Walking the range at a PGA Tour event, it's apparent that although there might be a few tour players who still don't own launch monitors, there aren't any who haven't been on one and don't know what the numbers mean. And that's increasingly true not only for tour players but college players and top junior players, too. And there isn't a single clubfitter on Golf Digest's 100 Best Clubfitters who doesn't use these ball-flight analysis tools the way the rest of us use our cars. Because when it comes to getting your entire game dialed in, the best way to get where you want to go is to know the numbers.
Truth is, golf has become more a game of numbers, and no digits are more intriguing than those produced by the best launch monitors. Though there are many models available at an array of price points, we stayed at the very top of the ladder to select our two favorites. The GCQuad from Foresight Sports, our top pick for camera-based systems, processes 20 times the information about your swing, your clubs, impact and beyond compared to its original model thanks to its four high-speed cameras in a unit not much bigger than a high-end shoe box. Meanwhile, TrackMan 4, our choice for radar-based systems, uses two Doppler radar mechanisms, one that tracks the ball and another ultra-high frequency system that monitors the clubhead, all in a total package that weighs barely more than your laptop.
Using sophisticated cameras or radar-based detection, the top launch monitors give instant readouts on a litany of performance parameters, all invisible to the naked eye but each a vital piece in dissecting and improving distance, accuracy and efficiency of motion.
Today's launch monitors, of course, see the crucial triumvirate of ball flight: launch angle, ball speed and spin. But the top models also see what the clubhead is doing on its way up to and at impact, including face angle, angle of attack into the ball, face rotation in the downswing and even the specific location on the face where club meets ball. These systems also provide details on where the ball is going and how it's getting there. They record maximum height, the angle the ball lands as it hits the ground, and the basics of carry distance and total distance. These devices are providing deep-dive details on every kind of shot from your littlest chip to your biggest drive.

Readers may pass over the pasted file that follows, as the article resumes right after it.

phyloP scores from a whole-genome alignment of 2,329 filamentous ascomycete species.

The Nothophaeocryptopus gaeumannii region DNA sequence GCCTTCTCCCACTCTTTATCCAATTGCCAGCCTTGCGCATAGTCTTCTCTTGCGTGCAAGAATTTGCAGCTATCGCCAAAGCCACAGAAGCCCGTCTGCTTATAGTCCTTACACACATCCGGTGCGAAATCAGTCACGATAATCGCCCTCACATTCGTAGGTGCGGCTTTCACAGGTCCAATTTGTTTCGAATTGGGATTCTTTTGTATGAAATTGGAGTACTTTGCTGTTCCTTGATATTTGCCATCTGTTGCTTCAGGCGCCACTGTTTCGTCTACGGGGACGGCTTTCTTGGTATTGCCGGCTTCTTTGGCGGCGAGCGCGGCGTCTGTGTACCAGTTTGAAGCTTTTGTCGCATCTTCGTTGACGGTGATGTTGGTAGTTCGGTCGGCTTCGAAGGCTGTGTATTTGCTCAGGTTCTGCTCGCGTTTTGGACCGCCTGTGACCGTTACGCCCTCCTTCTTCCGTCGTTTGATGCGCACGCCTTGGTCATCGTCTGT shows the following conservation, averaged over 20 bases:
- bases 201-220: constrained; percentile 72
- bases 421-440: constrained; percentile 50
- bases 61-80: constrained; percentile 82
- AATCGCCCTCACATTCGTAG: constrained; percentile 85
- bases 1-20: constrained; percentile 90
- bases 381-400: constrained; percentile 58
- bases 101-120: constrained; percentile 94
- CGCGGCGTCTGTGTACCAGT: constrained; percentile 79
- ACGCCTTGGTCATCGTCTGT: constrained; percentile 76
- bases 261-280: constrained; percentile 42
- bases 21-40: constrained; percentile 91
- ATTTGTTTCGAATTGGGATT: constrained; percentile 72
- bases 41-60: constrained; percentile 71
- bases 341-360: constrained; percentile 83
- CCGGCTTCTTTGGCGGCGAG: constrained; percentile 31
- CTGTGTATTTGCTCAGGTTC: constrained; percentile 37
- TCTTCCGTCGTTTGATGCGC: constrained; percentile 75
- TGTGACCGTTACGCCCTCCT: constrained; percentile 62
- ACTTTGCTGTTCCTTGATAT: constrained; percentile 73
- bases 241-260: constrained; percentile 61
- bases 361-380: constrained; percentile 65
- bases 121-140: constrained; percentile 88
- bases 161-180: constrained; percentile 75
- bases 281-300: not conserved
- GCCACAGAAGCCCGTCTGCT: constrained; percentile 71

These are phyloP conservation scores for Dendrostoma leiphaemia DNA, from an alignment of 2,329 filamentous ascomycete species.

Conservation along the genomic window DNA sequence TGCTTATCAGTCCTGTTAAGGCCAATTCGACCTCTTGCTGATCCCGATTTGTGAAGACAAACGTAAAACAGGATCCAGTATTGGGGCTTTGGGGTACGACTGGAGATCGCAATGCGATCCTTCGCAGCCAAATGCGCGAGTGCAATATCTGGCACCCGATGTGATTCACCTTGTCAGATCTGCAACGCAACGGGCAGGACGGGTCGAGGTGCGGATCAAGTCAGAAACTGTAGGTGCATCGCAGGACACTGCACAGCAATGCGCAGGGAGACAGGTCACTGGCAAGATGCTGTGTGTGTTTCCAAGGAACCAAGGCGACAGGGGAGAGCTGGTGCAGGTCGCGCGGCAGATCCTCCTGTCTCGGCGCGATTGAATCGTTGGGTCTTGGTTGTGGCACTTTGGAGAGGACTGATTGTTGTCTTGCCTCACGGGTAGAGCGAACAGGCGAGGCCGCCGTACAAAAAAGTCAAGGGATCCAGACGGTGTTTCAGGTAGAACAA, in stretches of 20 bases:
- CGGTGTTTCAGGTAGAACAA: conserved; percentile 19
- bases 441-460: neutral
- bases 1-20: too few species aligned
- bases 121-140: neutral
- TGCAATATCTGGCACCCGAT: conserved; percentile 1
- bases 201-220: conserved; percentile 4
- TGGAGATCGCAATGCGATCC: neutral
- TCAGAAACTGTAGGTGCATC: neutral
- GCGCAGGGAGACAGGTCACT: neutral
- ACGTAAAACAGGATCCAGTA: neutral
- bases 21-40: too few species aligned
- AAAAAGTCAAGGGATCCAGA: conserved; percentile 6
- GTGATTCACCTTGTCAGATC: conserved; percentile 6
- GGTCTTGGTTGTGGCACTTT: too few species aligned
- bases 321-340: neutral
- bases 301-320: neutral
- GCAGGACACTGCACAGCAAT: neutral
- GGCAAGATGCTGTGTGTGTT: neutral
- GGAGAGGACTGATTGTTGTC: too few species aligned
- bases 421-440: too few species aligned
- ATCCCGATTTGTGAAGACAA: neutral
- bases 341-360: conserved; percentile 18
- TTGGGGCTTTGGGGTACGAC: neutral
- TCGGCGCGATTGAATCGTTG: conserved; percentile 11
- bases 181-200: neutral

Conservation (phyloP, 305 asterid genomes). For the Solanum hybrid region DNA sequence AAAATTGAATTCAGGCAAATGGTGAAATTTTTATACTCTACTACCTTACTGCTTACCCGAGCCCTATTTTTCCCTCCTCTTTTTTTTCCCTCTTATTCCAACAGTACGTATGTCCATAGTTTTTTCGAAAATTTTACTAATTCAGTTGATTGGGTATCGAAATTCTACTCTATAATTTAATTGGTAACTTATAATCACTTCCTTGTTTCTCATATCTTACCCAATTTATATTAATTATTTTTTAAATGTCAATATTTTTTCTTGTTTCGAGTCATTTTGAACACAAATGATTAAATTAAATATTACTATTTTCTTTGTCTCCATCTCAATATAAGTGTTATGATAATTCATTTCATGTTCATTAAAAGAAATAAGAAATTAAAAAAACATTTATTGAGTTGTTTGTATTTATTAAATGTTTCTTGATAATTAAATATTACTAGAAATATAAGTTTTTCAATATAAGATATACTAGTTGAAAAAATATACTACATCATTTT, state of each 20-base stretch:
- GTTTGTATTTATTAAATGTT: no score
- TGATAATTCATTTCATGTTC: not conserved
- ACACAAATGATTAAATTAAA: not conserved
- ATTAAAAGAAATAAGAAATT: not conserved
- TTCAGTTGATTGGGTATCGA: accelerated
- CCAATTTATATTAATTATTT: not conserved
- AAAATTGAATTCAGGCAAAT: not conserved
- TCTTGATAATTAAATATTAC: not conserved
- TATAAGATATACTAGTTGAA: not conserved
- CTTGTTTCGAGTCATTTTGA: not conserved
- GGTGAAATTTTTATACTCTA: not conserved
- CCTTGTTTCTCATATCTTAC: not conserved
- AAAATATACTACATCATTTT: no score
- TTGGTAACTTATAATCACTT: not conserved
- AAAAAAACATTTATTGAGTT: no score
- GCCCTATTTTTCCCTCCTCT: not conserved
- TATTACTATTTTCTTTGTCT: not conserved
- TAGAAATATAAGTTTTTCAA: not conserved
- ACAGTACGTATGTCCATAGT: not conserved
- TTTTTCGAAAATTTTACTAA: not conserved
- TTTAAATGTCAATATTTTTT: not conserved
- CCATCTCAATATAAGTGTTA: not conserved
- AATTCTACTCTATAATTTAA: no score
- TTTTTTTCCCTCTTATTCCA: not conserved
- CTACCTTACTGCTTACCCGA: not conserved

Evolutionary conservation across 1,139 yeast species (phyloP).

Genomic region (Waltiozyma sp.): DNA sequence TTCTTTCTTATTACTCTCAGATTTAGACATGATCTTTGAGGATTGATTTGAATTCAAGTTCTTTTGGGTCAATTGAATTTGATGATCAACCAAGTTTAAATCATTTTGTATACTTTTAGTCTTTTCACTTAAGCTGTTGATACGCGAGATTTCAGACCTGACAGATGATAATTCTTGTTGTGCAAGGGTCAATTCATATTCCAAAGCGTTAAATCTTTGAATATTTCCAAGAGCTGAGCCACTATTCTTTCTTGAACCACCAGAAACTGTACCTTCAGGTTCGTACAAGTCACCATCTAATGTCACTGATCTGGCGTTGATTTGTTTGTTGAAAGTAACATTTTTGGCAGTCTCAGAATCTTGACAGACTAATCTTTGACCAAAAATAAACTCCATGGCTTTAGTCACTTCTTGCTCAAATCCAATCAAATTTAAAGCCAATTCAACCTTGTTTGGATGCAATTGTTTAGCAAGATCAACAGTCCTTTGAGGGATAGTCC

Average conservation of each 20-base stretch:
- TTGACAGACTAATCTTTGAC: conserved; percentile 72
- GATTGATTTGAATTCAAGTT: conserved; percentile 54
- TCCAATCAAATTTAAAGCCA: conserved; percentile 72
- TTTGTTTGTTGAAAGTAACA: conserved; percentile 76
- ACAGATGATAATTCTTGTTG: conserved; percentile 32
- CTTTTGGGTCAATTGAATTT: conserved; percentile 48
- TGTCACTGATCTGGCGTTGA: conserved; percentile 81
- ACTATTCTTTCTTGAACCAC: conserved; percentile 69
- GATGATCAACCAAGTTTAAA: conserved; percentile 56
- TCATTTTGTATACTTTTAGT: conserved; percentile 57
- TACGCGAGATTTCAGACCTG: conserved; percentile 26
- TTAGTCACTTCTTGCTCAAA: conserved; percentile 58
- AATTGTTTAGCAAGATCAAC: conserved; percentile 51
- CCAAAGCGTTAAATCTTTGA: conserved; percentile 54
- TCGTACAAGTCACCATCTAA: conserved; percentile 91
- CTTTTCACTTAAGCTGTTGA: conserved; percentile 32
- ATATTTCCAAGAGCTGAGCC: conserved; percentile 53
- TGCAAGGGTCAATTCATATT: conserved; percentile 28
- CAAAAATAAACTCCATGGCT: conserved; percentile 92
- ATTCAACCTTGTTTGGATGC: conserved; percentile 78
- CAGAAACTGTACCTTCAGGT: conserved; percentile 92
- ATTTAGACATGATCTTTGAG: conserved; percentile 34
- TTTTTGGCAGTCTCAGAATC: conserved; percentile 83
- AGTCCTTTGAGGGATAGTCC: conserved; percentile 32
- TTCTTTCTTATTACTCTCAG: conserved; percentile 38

GCQuad and TrackMan 4 have expanded their reach to even analyze your putting game, including breaking down launch, skid and roll while also understanding what's wrong (or right) with your stroke before it even gets to the ball.
But beyond all those numbers, we especially like how the GCQuad and the TrackMan 4 are more than just recording devices. They're inspirational practice tools, moving you in the direction of ball-flight paradigms. TrackMan 4 can connect to as many as six external cameras to match a video of your swing to the launch numbers it's producing. TrackMan also offers its Combine feature, a way to test yourself through the bag to see how consistent your game is at every distance under pressure and how it stacks up against the best players in the game.
In addition to cloud-based data storage of your swing's vital statistics, the GCQuad's software includes golf-simulator capabilities with 60 courses to choose from and a set of game-inspired animation overlays that turn any range into an arcade.
Launch monitors give us the one thing the game has desperately needed: a specific way to understand not only what we're doing but how we're improving.
Camera-based: Foresight Sports GCQuad, $18,000
Radar-based: TrackMan 4, $19,000